Possible Reasons for Pulling Teeth
Although permanent teeth were expected to last a lifetime, there are some reasons why tooth extraction may be required. A common reason involves a tooth that is too severely damaged, from trauma or decay, to be repaired. Other causes include:
A full mouth. Occasionally dentists pull teeth ready the mouth for orthodontia. The goal of orthodontia is to correctly align the teeth, which may not be desirable if your teeth are too large for your mouth. Likewise, if a tooth cannot break through the gum (erupt) because there is no room in the mouth for it, your dentist may suggest pulling it.
Infection. If tooth damage or decay extends to the pulp — the middle of the tooth holding nerves and blood vessels — bacteria in the mouth can enter the pulp/flesh, leading to infection. Often this can be corrected with root canal therapy (RCT), but if the infection is so severe that antibiotics or RCT do not cure it, extraction may be needed to prevent the spread of infection.
Risk of infection. If your immune system is compromised (for example, if you are receiving chemotherapy or are having an organ transplant), even the risk of infection in a particular tooth may be reason enough to pull the tooth.
Periodontal (Gum) Disease. If periodontal disease — an infection of the tissues and bones that surround and support the teeth — have caused loosening of the teeth, it may be necessary to the pull the tooth or teeth.
What to Expect With Tooth Extraction
Dentists and oral surgeons (dentists with specialized training to perform surgery) perform tooth extractions. Before pulling the tooth, your dentist will give you an injection of a local anesthetic to numb the area where the tooth will be removed. If you are having more than one tooth pulled or if a tooth is impacted, your dentist may use a powerful general anesthetic. This will inhibit pain throughout your body and make you sleep through the medical procedure.
If the tooth is affected, the dentist will cut away gum and bone tissue that wrap the tooth and then, using forceps, grip the tooth and slowly rock it back and forth to extricate it from the jaw bone and ligaments that maintain it in place. Sometimes, a hard-to-pull tooth must be extracted in pieces.
Sometimes, the blood clot in the joint or socket snaps loose, revealing the bone in the socket. This is a painful condition described as dry socket. If this happens, your dentist will probably place a sedative covering over the socket for a several days to shield it as a new clot develops.
What to know about Your Dentist Before Having a Tooth Pulled
Although having a tooth removed is generally very safe, the dental procedure can enable harmful bacteria to enter the bloodstream. Gum tissue is also at risk of contamination and infection. If you have a condition that puts you at high risk for forming a severe infection, you may require to take antibiotics before and after the extraction. Before having a tooth removed, let your dentist know your comprehensive medical history, the medicines, and supplements you use, and if you have one of the following:
- Damaged or human-made heart valves
- Congenital heart defect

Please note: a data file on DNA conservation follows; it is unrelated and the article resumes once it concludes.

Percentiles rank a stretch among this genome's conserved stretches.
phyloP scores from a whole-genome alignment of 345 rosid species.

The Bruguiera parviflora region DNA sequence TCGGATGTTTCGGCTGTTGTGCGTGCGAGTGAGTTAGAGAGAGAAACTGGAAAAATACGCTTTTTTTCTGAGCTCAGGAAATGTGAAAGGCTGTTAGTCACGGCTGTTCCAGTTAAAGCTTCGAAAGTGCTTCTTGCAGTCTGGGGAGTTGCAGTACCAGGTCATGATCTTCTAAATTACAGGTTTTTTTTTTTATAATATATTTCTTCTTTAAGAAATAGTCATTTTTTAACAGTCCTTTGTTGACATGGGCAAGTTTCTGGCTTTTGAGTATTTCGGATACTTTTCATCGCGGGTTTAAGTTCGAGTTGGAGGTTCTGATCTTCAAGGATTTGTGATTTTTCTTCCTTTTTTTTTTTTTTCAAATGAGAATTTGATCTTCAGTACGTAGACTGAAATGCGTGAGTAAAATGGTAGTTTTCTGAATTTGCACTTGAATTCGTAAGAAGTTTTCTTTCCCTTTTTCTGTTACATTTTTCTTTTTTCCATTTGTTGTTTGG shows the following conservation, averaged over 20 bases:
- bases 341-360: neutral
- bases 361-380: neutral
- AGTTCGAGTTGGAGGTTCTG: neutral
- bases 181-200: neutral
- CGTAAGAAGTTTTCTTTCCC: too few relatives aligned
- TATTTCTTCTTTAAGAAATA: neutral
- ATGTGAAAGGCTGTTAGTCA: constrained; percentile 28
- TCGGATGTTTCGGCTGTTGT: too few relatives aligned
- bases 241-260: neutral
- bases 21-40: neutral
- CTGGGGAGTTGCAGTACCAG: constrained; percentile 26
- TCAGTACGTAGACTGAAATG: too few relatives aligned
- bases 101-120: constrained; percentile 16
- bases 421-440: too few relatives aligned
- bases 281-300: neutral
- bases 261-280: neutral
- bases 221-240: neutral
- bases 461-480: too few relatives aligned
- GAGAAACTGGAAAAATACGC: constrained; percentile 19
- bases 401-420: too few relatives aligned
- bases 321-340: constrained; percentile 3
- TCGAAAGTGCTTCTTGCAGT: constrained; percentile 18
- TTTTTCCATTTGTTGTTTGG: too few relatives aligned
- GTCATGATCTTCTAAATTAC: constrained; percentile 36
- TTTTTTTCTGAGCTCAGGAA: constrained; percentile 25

- Chronicle of bacterial endocarditis
- Liver disease (cirrhosis)
- Impaired immune system
- Artificial joint, such as a hip replacement
- After You’ve Had a Tooth Pulled
- After the extraction, your dentist will send you home to recover. Recovery generally takes a few days. The following can help minimize discomfort, decrease the risk of infection, and quicken recovery.
Take painkillers as prescribed.
Bite firmly but tenderly on the gauze pad fitted by your dentist to lessen bleeding and enable a clot to form in the tooth socket. Adjust gauze pads before they become saturated with blood. Otherwise, keep the pad in position for three to four hours after the tooth removed.
Apply an ice bag to the impacted area quickly after the procedure to reduce swelling. Apply ice for 10 minutes for a few cycles.
Relax for at least 24 hours after the extraction. Limit your movement and exercise for the next day or two.
Avoid spitting and rinsing vigorously for 24 hours after the tooth removal to avoid dislodging the clot that develops in the socket.
After 24 hours, rinse out with your mouth with a substance made of ounces of warm water and1/2 teaspoon salt.
Do not drink from a straw for the initial 24 hours.
Do not smoke at all and try to avoid smoke, which can hinder healing.
Eat soft foods, such as applesauce soup, yogurt, or pudding the day after the extraction. Slowly add solid foods to your diet as the extraction site heals.
When lying down, rest your head with pillows. Lying flat may extend bleeding.
Proceed to brush and floss your teeth, and brush your tongue, make sure you avoid the area of the mouth where the tooth was site. Avoidance will help prevent infection from your floss or toothbrush.
When Should You Reach Out To Your Dentist
It is typical to feel some pain after the anesthesia wears off. For 24 hours after a pulled tooth, you should also expect some inflammation and continuing bleeding. However, if either bleeding or pain is still severe after more than four hours following your tooth extraction, you should call your dentist. You should also discuss your dentist if you encounter any of the following:
Signs of infection, including chills and fever
Nausea or vomiting
Swelling, redness, or extreme discharge from the affected area
Shortness of breath, coughing chest pain, or severe nausea or vomiting
The primary healing period takes typically about one to two weeks. Additional bone and gum tissue will grow into the gap. Over time, however, having a tooth (or teeth) missing create let the remaining teeth to shift, impacting your bite and making it difficult to chew. For that reason, your dentist may suggest replacing the missing tooth or teeth with an implant,denture or fixed bridge.